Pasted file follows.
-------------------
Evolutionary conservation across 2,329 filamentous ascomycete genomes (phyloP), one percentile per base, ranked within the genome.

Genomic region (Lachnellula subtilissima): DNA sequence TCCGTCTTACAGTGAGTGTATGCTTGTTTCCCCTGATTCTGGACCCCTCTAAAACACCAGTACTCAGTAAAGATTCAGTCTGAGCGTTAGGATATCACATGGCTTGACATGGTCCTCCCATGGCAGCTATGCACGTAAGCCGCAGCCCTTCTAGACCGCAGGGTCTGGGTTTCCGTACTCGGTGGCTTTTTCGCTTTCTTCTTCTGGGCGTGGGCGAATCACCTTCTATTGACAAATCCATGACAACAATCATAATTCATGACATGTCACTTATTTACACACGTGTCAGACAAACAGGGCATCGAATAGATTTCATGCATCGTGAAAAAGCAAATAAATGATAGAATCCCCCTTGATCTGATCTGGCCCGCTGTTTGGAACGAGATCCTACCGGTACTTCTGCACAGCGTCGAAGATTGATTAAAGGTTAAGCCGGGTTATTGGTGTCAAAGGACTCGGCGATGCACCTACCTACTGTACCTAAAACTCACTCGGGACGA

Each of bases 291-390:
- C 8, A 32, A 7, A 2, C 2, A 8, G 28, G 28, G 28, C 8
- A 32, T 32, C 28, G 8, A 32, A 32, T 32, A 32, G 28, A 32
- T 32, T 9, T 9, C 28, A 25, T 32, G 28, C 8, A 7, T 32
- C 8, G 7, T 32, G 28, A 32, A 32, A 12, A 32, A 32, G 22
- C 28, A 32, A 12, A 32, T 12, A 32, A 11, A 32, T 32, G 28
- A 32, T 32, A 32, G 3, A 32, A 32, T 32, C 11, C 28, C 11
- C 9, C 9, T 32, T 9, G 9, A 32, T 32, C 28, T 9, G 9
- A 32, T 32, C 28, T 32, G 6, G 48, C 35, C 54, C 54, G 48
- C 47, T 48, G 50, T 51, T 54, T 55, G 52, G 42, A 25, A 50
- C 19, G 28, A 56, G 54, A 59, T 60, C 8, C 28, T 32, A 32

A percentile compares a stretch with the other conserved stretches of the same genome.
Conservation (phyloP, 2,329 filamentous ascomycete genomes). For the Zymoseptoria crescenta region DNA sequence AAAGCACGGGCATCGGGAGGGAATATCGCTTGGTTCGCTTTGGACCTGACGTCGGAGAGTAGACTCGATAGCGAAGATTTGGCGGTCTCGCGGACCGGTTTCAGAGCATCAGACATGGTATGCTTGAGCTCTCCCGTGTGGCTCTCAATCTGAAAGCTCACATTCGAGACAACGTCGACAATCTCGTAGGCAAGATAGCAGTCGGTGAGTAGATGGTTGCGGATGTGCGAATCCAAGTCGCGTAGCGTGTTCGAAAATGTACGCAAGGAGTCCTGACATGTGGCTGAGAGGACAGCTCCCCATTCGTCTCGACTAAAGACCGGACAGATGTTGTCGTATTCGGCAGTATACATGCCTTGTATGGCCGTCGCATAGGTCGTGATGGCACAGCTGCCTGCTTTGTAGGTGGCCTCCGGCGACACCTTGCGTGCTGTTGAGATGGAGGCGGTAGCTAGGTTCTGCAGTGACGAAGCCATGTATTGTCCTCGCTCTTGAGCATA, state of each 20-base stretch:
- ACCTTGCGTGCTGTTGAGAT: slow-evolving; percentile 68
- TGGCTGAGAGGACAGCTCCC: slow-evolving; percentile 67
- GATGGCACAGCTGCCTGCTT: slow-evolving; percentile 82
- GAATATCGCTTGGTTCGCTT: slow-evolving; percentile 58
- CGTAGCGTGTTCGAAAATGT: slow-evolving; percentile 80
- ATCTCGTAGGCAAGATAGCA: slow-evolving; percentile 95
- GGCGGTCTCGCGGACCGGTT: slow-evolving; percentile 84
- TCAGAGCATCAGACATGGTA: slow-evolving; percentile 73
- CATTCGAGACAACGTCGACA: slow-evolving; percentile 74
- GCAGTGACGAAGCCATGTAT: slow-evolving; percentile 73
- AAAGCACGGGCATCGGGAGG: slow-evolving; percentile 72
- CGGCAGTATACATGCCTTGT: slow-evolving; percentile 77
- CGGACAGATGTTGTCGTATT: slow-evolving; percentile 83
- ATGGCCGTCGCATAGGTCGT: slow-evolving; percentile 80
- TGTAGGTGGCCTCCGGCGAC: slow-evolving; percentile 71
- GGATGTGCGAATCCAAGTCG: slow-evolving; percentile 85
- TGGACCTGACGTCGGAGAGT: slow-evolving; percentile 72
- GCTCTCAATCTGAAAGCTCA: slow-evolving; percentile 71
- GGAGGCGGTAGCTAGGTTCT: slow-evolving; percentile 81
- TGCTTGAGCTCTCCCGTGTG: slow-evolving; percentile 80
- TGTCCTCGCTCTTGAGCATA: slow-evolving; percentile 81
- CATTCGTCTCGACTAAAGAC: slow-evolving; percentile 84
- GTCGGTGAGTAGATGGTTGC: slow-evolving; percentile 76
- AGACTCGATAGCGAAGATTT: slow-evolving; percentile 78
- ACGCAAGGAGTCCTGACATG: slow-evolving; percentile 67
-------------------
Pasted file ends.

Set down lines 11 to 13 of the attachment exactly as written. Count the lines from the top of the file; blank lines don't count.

- A 32, T 32, C 28, T 32, G 6, G 48, C 35, C 54, C 54, G 48
- C 47, T 48, G 50, T 51, T 54, T 55, G 52, G 42, A 25, A 50
- C 19, G 28, A 56, G 54, A 59, T 60, C 8, C 28, T 32, A 32